Evolution of local hip-hop scene
The vibe is a little different but the energy is the same. The way the artists congregate looks familiar. Dasan feels bad that they don’t have the same types of venues - the mom and pop places like Local 506, Berkeley Cafe, Hideaway, etc. There are some young cats who are on the radio wave, but he still meets die-hards of the Golden Era of hip-hop.
“The culture doesn’t change. What we see in the industry is one thing, but the culture doesn’t change.” Young like-minded folks who want to be around one another to make something fun.
Dasan’s role as Program Director of Creative Futures Program with Carolina Performing Arts
The heart of the program is the artist in residency program - between local community partners where artists are supported by community partners and creating together. Building community connections that benefit not only the artists but the community supporters as well. Incentivizing both sides while demonstrating how art can be of benefit to the community. So often, artists are kept in silos versus all working together.
They had not found a Director for the first year of the grant. Someone he knew within the community brought it to Dasan’s attention and he applied.
Dasan joined for the second year of a four-year grant, and then COVID-19 hit. The current work for the grant is how to reimagine how to work during these times. Understanding the digital landscape, and how to sustain and maintain.
Dasan’s main course he teaches at UNC-CH is a Spring course, and he also teaches a three-course summer hip-hop course that was recently wrapped up. Dasan was a teacher on St. Augustine’s campus from Fall 2006 to Spring 2015 to head to Harvard for the Hip-Hop Fellowship. During his time at St. Augustine’s, the university encouraged him to get his masters degree, and rewarded him thereafter with a promotion. He became an Assistant Professor in Fall 2011.
Art leveraged as a tool for social movement
“These are the moments where art is so critical, both in terms of helping people think about the moment, but also helping people think past it to be reminded of what it looks like to get through it. To see themselves reflected, the best parts of themselves reflected, to know they are not struggling alone. Whether it is poetry, visual art, music, film, to fill spaces. We are forced to be still a lot more than we are used to, you have these things to fill spaces.”
Dasan is seeing that after a few really difficult months, everyone is settling back into the creativity and delivering in this moment. “Across the board as artists, we are going to be a lot savvier and smarter. Not only is there going to be a shift in consciousness socially, but also artistically. We have surprised ourselves with the types of things we can do on our own, which will change the way we move on the other side of this.”
Favorite producer? DJ Premier
Favorite emcee? Sean Price
Favorite musician? Prince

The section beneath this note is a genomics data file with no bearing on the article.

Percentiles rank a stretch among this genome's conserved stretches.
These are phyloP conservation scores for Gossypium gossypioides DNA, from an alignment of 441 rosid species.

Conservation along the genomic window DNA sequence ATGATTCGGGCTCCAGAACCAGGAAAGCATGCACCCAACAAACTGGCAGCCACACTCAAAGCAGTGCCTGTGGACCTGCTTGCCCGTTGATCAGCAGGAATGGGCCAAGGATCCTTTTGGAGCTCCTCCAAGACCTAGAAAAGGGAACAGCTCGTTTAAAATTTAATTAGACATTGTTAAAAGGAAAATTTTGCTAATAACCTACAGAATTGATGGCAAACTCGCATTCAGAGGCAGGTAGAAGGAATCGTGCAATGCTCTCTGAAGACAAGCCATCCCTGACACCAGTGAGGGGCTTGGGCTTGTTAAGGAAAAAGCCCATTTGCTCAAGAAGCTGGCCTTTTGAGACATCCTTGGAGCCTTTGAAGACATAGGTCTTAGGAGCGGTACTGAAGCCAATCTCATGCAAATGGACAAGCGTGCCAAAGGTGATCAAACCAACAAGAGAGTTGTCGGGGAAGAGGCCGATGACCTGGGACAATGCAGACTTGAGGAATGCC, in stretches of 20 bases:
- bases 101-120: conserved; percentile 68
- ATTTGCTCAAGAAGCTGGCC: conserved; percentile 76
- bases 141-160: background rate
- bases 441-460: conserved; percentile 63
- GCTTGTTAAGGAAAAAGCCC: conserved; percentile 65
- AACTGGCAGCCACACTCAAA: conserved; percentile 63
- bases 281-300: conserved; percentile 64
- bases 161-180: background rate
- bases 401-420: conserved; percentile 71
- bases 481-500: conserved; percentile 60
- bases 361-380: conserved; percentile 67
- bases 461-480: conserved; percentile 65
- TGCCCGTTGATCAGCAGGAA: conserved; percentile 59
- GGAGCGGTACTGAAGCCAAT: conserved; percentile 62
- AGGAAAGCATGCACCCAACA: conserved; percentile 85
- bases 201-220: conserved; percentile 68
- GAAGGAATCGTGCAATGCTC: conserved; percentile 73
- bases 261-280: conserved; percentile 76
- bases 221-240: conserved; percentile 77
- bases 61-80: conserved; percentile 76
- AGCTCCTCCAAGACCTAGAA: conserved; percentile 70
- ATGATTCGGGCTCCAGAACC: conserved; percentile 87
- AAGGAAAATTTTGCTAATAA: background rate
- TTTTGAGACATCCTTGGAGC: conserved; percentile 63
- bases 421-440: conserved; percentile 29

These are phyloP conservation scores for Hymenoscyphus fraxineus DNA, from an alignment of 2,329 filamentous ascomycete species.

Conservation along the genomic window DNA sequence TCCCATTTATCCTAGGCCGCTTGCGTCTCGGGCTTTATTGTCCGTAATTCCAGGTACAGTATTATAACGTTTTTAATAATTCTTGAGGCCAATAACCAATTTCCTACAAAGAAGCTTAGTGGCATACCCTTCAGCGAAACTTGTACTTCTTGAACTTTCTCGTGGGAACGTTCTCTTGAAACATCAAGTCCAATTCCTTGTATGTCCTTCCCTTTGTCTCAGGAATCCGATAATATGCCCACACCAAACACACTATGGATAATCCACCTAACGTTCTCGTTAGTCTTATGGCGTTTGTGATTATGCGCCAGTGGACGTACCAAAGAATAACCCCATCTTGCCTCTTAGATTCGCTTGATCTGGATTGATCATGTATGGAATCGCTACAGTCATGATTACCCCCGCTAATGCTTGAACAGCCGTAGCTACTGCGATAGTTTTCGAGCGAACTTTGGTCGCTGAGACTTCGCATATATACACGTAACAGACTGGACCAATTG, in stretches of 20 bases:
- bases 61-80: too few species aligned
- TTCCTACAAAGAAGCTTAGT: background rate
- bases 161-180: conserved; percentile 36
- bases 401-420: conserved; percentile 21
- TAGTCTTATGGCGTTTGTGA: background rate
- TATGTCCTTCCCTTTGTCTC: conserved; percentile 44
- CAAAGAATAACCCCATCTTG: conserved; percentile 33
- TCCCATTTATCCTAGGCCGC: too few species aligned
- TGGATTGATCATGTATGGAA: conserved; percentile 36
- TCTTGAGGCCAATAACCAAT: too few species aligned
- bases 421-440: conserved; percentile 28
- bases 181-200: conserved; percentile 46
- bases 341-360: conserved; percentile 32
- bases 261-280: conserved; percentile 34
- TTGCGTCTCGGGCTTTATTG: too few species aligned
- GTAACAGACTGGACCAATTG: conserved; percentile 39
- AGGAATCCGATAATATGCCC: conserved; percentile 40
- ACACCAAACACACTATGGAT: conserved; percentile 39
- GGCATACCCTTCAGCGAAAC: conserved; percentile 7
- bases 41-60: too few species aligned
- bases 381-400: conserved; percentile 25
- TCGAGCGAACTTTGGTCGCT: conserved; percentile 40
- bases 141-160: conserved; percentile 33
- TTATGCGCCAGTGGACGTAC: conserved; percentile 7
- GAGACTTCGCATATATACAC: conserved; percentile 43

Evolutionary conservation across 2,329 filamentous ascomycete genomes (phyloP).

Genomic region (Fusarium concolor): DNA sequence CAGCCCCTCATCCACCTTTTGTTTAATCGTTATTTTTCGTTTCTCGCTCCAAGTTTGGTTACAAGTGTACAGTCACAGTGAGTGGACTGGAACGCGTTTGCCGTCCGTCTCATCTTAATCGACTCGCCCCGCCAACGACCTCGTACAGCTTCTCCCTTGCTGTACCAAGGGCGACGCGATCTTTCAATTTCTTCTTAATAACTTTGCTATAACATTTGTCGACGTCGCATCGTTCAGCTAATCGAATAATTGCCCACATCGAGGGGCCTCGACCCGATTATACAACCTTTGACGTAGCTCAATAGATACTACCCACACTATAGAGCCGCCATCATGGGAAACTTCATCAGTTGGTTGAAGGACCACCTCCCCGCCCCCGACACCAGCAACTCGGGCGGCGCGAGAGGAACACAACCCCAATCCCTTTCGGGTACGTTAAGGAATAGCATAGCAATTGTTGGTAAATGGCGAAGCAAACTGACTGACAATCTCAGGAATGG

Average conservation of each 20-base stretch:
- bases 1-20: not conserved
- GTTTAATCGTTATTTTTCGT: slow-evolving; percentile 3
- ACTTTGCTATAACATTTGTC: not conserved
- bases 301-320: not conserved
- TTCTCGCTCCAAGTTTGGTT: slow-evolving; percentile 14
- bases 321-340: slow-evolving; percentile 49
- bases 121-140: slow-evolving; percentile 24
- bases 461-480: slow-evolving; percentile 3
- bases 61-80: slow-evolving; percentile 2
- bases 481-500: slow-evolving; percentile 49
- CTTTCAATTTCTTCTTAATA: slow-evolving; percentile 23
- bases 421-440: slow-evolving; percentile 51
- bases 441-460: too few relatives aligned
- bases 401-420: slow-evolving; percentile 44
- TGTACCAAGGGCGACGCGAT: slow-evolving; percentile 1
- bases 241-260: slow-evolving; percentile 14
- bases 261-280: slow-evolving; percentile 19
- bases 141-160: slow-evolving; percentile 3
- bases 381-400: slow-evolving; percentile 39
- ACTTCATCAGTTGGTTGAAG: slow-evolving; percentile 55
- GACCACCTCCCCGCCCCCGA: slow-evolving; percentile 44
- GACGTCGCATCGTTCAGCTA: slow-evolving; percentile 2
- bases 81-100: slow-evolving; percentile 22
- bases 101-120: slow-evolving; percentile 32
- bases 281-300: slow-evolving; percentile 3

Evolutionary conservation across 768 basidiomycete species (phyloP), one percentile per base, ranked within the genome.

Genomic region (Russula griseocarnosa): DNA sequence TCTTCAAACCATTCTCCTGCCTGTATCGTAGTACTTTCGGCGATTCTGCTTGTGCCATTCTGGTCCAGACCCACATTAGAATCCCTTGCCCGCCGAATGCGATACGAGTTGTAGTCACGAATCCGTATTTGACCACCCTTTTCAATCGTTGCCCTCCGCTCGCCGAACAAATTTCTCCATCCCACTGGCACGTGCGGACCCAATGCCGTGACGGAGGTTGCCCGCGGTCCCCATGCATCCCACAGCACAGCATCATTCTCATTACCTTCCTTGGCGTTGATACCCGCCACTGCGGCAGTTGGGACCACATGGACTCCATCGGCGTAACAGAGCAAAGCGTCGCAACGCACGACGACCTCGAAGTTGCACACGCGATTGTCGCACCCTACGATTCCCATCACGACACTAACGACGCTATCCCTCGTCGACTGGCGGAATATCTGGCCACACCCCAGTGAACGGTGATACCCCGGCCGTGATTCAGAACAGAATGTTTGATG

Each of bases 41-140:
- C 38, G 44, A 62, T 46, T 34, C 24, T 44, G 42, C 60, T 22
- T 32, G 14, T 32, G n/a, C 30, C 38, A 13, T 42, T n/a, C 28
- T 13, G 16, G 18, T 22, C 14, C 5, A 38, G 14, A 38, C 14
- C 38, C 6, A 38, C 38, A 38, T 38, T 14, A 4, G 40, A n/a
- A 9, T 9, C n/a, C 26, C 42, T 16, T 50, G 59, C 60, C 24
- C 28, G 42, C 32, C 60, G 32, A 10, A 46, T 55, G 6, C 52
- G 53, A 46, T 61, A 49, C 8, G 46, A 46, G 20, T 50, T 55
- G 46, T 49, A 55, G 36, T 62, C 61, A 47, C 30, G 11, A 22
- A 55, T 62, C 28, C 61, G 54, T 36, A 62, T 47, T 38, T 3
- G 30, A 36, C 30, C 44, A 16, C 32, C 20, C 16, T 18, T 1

This weekend, we successfully distributed 48 laptops in the community to student-athletes who needed hardware to support virtual learning.
Most importantly, we would like to thank our community partners - Poobie Chapman, Chris Davis, and Rashad "Pooh" Herndon of the Boys Club, for making sure these laptops get in to hands of youth who need them.
Alley Oop Hoops would also like to give flowers to:
- Mayne Pharma USA for donating the laptops.
- Vaco Raleigh's Office Manager Cocoa Pittman for inventorying and preparing the computers for distribution.
- Qwik Pack & Ship for donating a majority of the supplies.
- Dell for providing the laptop chargers at a fraction of the typical cost.
Please reach out if you work for or with a business that has computer equipment available for donation!
Alley Oop Hoops presents
"Drive & Kick" with Rashad West
Born in Boston, MA, Rashad has over a decade of experience in various mediums including professional sports, education, business, and leadership. In college, he was nominated as a NCAA Bob Cousy Award nominee given to the nation’s candidate who emphasizes leadership, teamwork, success, and fundamentals. After graduating from Hampton University, Rashad entered Corporate Finance in Loss Mitagation at Wells Fargo, then as an MBS Analyst at Credit Suisse during summers and time off from pursuing professional basketball abroad. After finishing his professional tour overseas, he supported several start-ups and continues to do as a consultant to early stage companies, also starting his own tech company.
Upbringing in basketball
Rashad was born in Boston. He came to Raleigh in elementary school and went to Cathedral Middle School, then started high school at Cardinal Gibbons before transferring and finishing at Ravenscroft. As a child, Rashad ran track, played football, but there was something about basketball that stuck with him. His mom and dad both played basketball at Hampton University (where Rashad played).
Recruiting and pivot to college